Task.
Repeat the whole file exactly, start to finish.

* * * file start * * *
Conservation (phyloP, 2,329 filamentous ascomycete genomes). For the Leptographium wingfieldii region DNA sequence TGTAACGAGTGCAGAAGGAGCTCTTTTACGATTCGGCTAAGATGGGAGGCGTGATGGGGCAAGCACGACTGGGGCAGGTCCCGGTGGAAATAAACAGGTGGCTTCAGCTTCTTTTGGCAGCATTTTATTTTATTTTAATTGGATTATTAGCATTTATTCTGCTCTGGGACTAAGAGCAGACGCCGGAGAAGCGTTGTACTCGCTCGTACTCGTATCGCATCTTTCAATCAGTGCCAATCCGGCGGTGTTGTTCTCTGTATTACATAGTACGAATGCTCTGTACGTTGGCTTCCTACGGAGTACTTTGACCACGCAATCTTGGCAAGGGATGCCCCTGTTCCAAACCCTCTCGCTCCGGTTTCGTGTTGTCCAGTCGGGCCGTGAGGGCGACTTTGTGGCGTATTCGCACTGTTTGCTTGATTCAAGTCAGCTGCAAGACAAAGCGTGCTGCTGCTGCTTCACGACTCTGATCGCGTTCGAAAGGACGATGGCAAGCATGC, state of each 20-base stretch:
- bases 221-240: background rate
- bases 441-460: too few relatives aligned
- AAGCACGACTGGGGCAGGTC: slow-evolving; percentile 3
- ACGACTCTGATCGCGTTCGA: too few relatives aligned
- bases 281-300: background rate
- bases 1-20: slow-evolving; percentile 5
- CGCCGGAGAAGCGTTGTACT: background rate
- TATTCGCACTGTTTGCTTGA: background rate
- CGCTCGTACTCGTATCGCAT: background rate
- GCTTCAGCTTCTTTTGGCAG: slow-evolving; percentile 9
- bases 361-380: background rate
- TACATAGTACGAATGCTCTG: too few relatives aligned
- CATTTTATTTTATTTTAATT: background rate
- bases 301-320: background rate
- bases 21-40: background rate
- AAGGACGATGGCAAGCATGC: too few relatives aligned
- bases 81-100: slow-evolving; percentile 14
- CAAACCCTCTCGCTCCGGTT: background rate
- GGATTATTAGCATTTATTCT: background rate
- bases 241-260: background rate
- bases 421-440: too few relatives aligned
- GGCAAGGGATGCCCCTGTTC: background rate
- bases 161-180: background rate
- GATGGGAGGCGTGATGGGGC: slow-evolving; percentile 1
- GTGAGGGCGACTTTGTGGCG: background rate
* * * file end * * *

Conservation (phyloP, 2,329 filamentous ascomycete genomes). For the Leptographium wingfieldii region DNA sequence TGTAACGAGTGCAGAAGGAGCTCTTTTACGATTCGGCTAAGATGGGAGGCGTGATGGGGCAAGCACGACTGGGGCAGGTCCCGGTGGAAATAAACAGGTGGCTTCAGCTTCTTTTGGCAGCATTTTATTTTATTTTAATTGGATTATTAGCATTTATTCTGCTCTGGGACTAAGAGCAGACGCCGGAGAAGCGTTGTACTCGCTCGTACTCGTATCGCATCTTTCAATCAGTGCCAATCCGGCGGTGTTGTTCTCTGTATTACATAGTACGAATGCTCTGTACGTTGGCTTCCTACGGAGTACTTTGACCACGCAATCTTGGCAAGGGATGCCCCTGTTCCAAACCCTCTCGCTCCGGTTTCGTGTTGTCCAGTCGGGCCGTGAGGGCGACTTTGTGGCGTATTCGCACTGTTTGCTTGATTCAAGTCAGCTGCAAGACAAAGCGTGCTGCTGCTGCTTCACGACTCTGATCGCGTTCGAAAGGACGATGGCAAGCATGC, state of each 20-base stretch:
- bases 221-240: background rate
- bases 441-460: too few relatives aligned
- AAGCACGACTGGGGCAGGTC: slow-evolving; percentile 3
- ACGACTCTGATCGCGTTCGA: too few relatives aligned
- bases 281-300: background rate
- bases 1-20: slow-evolving; percentile 5
- CGCCGGAGAAGCGTTGTACT: background rate
- TATTCGCACTGTTTGCTTGA: background rate
- CGCTCGTACTCGTATCGCAT: background rate
- GCTTCAGCTTCTTTTGGCAG: slow-evolving; percentile 9
- bases 361-380: background rate
- TACATAGTACGAATGCTCTG: too few relatives aligned
- CATTTTATTTTATTTTAATT: background rate
- bases 301-320: background rate
- bases 21-40: background rate
- AAGGACGATGGCAAGCATGC: too few relatives aligned
- bases 81-100: slow-evolving; percentile 14
- CAAACCCTCTCGCTCCGGTT: background rate
- GGATTATTAGCATTTATTCT: background rate
- bases 241-260: background rate
- bases 421-440: too few relatives aligned
- GGCAAGGGATGCCCCTGTTC: background rate
- bases 161-180: background rate
- GATGGGAGGCGTGATGGGGC: slow-evolving; percentile 1
- GTGAGGGCGACTTTGTGGCG: background rate